How your are running your batteries is correct. If you have a deep cycle and a starting battery, use the deep cycle for the auxilliary side, electronics and wash down, etc. Keep the starting battery for starting and charge as you have been. As mentioned before by others, I also take along a "jumper box" at times for that potential emergency cranking.

  5. #5
    Moderator Paul H's Avatar
    Join Date
    Apr 2006
    Location
    Anchorage
    Posts
    5,594

    Default

    I've never tried to manually start my main engine, I'm thinking that would be an iffy proposion.

    I run two batteries, but a use an ACR, it's a relay that allows both batteries to be charged, but they are isolated on discharge. I never put the switch in the both position to keep the batteries isolated. My thinking is, properly wired, properly isolated and replaced sooner than later they should do the trick. That does remind me, I need to put a disconnect in for my shrimp pot puller.
    Those that are successful in Alaska are those who are flexible, and allow the reality of life in Alaska to shape their dreams, vs. trying to force their dreams on the reality of Alaska.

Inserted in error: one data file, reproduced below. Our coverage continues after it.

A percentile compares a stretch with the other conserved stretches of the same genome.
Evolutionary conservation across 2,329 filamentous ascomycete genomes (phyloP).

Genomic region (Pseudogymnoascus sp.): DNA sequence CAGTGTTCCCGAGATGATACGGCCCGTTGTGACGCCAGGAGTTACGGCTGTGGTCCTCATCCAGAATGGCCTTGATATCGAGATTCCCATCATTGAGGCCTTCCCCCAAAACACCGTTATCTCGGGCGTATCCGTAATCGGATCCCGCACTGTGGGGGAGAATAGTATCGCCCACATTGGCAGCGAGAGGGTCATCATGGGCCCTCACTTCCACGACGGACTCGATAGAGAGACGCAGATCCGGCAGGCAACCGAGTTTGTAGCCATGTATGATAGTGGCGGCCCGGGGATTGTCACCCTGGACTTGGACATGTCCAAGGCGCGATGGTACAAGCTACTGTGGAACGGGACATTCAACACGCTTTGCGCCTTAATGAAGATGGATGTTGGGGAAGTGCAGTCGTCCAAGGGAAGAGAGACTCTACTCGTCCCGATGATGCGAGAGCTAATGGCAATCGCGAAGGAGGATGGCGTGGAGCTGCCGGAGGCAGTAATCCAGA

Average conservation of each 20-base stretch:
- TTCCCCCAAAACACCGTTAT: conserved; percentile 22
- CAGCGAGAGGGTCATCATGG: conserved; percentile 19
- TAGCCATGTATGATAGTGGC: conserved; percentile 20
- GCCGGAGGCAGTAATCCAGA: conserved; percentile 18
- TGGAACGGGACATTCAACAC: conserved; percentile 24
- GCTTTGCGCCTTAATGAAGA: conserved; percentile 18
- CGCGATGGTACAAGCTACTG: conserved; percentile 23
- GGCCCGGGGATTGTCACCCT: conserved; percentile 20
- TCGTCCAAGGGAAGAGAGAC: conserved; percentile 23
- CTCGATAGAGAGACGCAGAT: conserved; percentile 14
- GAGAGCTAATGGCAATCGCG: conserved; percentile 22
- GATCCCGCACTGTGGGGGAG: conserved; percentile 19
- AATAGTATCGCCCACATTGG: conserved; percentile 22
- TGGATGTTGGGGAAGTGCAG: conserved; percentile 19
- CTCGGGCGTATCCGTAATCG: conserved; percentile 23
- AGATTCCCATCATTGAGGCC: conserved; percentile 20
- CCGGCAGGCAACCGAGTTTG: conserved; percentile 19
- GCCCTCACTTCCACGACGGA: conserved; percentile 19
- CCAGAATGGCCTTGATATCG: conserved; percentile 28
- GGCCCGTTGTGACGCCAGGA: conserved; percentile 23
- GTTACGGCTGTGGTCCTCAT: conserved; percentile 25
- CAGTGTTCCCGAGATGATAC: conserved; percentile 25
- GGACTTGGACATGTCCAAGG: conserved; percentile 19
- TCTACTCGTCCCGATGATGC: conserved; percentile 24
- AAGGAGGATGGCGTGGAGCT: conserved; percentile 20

If you have a tenuous grasp of reality, Alaska is not for you.

  6. #6
    Member
    Join Date
    Jul 2010
    Location
    Central Missouri
    Posts
    265

    Default

    Granted it was not used on a 115HP outboard motor, but my son has a battery charger / starter combo (like skydiver means, I think) that he has used to start a 25HP & 40HP outboard and to start my V8 pickup. Seemed to have plenty of juice to start all three. Was not too expensive- $75 I think. It charges by plugging into house current. I think it would make a great starting insurance provider.

  7. #7
    Member Akgramps's Avatar
    Join Date
    Apr 2008
    Location
    Last civilized place on the planet
    Posts
    2,078

    Default

    Yes you can pull start those 115 yammies, its a yank but not impossible. Remove the cowling and there will be a spot on the flywheel to wind the rope on.